Istanbul’s most up-and-coming district was once a hive of metal workers and light shops, docks and brothels, schools and churches, banks and tax offices. Today, don’t be surprised to find a nightclub in a street of utility shops. Between the two bridges (now joined by a third metro bridge) is Perşembe Pazarı, the wonderful hardware district. Above it is old Bankalar Caddesi, full of light shops, and home to SALT Galata, the majestic former Ottoman Bank. Along the shore of the Bosphorus is the new arts zone, including the grandest private art galleries and Istanbul Modern itself, next to the antrepos, former warehouses that now host the contemporary art biennial.
Karaköy delights those who like well-ordered parts in a well-oiled machine. Amidst the chaotic traffic jostling on and off the Galata Bridge are hardware shops with a seemingly impossible degree of specificity – shops selling electrical switches, light switches, copper pipe, copper wire, door knobs, door handles… The Tünel from here to Galata claims to be the second oldest underground railway in the world, after London’s Tube. That might be stretching it a bit. Practical as it is, the Tünel is a funicular, not a train.
Curiously placed among all this work-a-day tangible functionality are the headquarters of Turkey’s major banks. The former home of the Ottoman Bank (a fascinating institution. Originally private and British-owned, it won the tender to become the Ottoman central bank, thus becoming the state’s public kitty and main creditor simultaneously) has been renovated into SALT Galata, a more research-orientated sister space to the one in Beyoğlu.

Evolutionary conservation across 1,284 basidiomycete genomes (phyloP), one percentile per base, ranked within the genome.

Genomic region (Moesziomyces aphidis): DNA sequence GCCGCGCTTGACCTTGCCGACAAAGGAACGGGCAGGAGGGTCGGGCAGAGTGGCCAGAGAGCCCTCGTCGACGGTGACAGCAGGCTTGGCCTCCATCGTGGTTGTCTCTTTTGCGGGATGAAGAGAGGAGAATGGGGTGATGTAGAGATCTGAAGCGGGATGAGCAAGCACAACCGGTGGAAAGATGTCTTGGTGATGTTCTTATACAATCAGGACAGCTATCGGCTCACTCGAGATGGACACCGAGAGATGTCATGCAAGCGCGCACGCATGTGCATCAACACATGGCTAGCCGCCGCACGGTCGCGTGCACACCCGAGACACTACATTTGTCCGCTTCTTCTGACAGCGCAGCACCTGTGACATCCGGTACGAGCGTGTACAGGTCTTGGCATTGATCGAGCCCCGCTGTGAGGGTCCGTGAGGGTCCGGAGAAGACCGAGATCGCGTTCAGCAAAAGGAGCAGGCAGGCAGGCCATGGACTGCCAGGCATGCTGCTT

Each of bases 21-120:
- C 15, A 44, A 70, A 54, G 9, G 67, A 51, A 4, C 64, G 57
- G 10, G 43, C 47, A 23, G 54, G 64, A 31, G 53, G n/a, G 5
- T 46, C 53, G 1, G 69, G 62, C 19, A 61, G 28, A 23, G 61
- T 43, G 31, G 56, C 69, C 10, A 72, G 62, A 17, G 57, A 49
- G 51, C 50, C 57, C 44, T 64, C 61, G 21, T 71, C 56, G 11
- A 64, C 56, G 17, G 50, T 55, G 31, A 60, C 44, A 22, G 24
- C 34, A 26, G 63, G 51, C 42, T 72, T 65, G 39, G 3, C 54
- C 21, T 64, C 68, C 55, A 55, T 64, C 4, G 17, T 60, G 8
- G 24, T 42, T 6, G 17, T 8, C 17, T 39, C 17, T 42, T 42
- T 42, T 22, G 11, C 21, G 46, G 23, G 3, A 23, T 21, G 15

The Camondo steps are baroque reminder of the area’s former prominence, which looks as though it might return quite soon.
Some of the most interesting new art spaces have opened in the backstreets of Karaköy near Istanbul Modern. These include the conceptual art gallery Mana, which opened in 2011. Photography specialists Elipsis also moved here from Tophane. The galleries are peppered amongst chic cafés and bars, giving the neighbourhood an achingly bohemian vibe. The cream of the crop is Karabatak Café, serving up perfectly brewed Julius Meinl coffee and treats. Also try Ops and Muhit.
From İstiklal take the ‘Tünel’ undergound. Otherwise use the tram. Driving is usually a nightmare.
For a meal with a view go to SALT Galata’s excellent brasserie, or the more traditional Tarihi Karaköy Balıkcısı, opposite the Yolcu Salonu, the old passenger lounge. Maya, a fashionable Turkish-European fusion restaurant is also worth a look. And for a really fast filling meal, Güllüoğlu does make excellent su böreği and baklava. No cheating on butter and sugar. This is the father’s establishment and as such has no branches.